I’m changing the pads on an 07 Mazda 3 and can’t seem to get the piston pushed back in even with the help of a piston compression tool. I’ve removed the (rear passenger) caliper from the car and the bleeder so resistance from the fluid negligible. The piston isn’t frozen as I’ve spun it all the way out and removed it from the caliper. Spun it back in to the point where piston and shaft are turning. Any suggestions?
Is it a spin type piston?
It is. The threads I spun the piston back onto were quite large and led me to expect spinning the unit back into the caliper wouldn’t take long. But now after continuous turning it seems to be retracting back into caliper…
It’s very fine thread…so it’ll take a while.
you might need something like this:
your local AutoZone might have it in rental tools
I did get ahold of the piston tool, and got the piston turned all the way in. I put the pads into the bracket and the caliper back on, brake line and e-brake reattached and started bleeding the brakes.
I have nothing but what seems to be endless amounts of air bubbling out of my bleeder hose, pedal goes straight to the floor; no brakes, front, back or e-brake. Any suggestions / ideas would be much, appreciated.
You didn’t mention putting a nurse bottle on the master cylinder, so unless you kept an eye on the level while you were working on the brake with the bleeder nipple open, I’m gonna guess you dropped it below the line and sucked in a big gulp of air.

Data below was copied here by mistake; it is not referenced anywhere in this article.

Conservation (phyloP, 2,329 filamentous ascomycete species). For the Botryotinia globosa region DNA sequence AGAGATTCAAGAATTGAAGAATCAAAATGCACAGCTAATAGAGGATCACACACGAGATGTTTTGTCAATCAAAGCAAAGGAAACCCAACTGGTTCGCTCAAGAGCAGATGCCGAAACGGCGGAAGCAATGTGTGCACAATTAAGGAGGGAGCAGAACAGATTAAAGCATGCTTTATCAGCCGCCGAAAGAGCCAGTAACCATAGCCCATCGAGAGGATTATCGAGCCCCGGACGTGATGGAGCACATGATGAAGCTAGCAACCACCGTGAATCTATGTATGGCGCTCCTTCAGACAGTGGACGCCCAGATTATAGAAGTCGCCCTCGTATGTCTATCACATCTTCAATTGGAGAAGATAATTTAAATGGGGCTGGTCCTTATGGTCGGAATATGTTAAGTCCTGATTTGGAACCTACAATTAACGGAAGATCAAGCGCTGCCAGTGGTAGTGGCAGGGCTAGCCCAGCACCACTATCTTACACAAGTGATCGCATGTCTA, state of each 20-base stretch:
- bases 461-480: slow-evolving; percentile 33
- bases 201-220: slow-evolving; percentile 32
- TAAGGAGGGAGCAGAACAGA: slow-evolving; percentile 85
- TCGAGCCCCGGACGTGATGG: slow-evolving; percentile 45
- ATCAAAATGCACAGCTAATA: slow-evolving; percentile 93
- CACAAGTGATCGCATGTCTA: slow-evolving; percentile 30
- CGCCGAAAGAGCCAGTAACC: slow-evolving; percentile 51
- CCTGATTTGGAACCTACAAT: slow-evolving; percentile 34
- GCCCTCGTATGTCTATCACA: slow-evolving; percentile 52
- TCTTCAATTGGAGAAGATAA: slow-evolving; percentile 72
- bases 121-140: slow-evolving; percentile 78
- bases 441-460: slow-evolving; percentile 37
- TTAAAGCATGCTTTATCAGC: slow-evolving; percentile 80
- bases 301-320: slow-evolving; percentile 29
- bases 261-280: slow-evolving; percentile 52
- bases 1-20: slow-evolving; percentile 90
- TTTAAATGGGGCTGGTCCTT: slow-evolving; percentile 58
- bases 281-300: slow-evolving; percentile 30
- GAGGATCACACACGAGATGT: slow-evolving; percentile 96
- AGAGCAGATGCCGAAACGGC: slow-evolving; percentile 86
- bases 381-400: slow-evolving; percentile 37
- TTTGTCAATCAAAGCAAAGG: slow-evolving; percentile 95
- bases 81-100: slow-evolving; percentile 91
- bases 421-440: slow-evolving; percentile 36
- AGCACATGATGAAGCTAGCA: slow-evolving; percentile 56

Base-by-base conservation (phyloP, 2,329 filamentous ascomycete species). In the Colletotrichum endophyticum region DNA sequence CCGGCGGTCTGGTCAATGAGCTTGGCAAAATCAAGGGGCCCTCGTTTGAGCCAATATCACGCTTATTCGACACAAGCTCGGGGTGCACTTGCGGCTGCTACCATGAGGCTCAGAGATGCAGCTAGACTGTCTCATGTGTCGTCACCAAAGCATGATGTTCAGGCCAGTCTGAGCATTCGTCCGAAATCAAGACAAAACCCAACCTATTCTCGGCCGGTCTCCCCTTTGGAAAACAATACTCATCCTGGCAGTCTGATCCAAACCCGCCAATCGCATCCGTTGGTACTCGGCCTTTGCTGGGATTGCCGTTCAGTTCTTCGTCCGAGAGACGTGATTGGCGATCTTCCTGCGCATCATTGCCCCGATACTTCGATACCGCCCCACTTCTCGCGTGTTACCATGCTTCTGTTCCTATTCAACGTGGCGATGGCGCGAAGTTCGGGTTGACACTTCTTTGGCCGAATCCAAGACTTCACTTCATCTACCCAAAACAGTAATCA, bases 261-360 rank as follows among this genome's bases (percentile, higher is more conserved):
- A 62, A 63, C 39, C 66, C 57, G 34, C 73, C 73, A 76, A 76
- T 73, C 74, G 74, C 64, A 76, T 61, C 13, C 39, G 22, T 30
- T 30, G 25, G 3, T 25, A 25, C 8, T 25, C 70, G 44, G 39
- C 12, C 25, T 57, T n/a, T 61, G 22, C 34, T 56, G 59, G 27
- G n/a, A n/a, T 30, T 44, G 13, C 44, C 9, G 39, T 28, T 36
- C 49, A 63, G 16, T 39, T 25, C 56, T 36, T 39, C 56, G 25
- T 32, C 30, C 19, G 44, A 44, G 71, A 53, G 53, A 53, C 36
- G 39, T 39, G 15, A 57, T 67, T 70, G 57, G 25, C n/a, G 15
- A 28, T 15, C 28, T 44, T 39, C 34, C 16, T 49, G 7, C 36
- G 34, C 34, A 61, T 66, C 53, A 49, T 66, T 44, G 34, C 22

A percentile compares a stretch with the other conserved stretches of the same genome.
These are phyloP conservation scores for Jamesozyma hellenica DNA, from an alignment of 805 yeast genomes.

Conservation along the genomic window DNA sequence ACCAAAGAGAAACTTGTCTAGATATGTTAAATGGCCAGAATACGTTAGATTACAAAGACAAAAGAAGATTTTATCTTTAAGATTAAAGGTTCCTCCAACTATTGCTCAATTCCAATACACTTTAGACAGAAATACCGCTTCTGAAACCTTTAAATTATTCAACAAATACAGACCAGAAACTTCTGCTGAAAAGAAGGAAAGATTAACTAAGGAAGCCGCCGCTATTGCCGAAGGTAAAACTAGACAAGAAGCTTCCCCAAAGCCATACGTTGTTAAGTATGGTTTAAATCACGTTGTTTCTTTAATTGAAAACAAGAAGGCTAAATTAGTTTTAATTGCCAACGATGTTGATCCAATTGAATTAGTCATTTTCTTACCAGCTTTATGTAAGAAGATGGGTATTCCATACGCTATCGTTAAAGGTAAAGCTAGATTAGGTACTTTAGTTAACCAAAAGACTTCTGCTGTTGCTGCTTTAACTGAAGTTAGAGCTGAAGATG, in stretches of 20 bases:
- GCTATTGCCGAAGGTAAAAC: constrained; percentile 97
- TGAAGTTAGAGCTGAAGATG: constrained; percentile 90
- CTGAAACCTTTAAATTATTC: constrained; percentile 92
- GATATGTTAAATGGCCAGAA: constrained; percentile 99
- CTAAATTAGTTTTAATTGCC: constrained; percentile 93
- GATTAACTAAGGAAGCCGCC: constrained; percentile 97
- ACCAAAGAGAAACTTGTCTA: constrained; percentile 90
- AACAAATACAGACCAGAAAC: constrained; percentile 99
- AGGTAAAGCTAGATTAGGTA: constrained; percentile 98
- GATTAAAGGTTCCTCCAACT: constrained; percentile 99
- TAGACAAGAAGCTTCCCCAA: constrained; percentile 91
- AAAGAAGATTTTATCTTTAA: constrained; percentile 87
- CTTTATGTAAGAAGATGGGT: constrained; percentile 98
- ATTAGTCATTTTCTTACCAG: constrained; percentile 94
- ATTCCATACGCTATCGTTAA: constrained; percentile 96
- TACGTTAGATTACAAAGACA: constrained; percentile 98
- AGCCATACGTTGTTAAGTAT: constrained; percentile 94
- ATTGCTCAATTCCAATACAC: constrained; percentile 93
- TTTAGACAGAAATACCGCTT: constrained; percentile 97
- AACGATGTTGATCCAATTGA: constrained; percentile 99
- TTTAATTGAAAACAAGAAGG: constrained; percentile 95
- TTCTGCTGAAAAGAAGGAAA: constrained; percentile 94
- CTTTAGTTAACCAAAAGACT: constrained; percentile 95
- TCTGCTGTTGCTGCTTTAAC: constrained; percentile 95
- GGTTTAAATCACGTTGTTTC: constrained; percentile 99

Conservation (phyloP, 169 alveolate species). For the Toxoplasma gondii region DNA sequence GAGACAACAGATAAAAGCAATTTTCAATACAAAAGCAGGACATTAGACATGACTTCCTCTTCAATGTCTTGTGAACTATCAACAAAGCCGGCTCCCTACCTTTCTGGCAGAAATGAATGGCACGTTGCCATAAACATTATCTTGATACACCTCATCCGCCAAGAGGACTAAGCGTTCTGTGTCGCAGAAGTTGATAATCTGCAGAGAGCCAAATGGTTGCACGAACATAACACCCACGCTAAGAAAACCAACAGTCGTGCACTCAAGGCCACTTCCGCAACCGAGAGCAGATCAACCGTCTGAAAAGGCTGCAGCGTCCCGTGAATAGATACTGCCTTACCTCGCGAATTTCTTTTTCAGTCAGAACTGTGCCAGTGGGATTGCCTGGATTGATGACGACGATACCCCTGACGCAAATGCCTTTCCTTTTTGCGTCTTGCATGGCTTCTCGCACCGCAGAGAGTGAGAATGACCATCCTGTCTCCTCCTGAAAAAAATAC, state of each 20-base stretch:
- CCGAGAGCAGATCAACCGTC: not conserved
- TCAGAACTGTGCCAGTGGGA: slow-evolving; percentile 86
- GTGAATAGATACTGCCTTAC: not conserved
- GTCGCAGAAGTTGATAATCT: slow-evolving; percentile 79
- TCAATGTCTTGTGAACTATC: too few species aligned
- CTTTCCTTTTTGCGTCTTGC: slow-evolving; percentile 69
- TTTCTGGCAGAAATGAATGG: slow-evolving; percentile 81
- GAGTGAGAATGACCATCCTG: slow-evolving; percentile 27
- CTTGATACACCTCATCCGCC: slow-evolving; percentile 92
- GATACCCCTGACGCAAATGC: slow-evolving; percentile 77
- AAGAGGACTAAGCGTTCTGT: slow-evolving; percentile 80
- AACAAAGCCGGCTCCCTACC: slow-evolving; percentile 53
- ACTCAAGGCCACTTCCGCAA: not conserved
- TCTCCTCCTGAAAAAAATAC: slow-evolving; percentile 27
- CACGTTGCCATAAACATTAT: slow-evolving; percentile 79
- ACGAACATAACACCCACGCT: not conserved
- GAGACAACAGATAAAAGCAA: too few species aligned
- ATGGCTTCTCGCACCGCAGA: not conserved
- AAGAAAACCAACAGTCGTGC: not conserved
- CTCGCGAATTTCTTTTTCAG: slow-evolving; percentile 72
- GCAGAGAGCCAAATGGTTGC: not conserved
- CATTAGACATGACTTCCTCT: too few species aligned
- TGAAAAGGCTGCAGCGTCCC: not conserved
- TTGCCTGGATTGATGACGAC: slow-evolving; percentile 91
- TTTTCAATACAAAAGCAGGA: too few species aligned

The other bad news is that if your pedal went to the floor it’s very possible your master cylinder’s gonna die soon, because the piston would have traveled beyond its normal reach and picked up all the gunk that’s been collecting on the cylinder wall for the last 12 years.
No nurse bottle on the master, not sure exactly how that works, but next time I’ll put a hose clamp on the brake line before I take it off. The reservoir didn’t run completely empty as I was topping it up as I was trying to bleed the line into a half fluid-filled bottle.
The pedal only started hitting the floor after I took the caliper off, worked fine before that; as my wife is sure to soon remind me.
Yeah, if I’m reading what you said right, when you took the caliper off you detached it from the brake line. That’s where at least some of the air came from.
Nurse bottles aren’t necessary as long as you make sure to keep the MC topped off while you’re bleeding - they just make one-man bleeding sessions easier because you don’t have to keep going back to the master cylinder to check it. It’s basically an upside down bottle full of brake fluid. As the level drops and exposes the bottom of the bottle, brake fluid flows from the bottle into the cylinder.
it’s the one on the left - you’d flip it upside down from the picture and stick that brass end into the reservoir.
Did you remove the lid/cover from the master cylinder? That’s all I usually do to relieve the pressure so I can compress the caliper.
Ahh thanks shadowfax, good to know. Ill have to pick up a nurse bottle somewhere. So you’re suggesting the lines are just filled with a ton of air and to just keep bleeding them out while a buddy keeps the reservoir filled even if it takes 10-15 minutes.
I did pull off that cap, thanks whitey.
Yeah, if you’re absolutely sure the MC fluid never dropped below a line, then that’s what I’d do. Or if you have an air compressor, Harbor Freight sells a vacuum bleeder kit (which comes with that nurse bottle) that makes it very easy and fast to do it yourself without all the pedal pumping.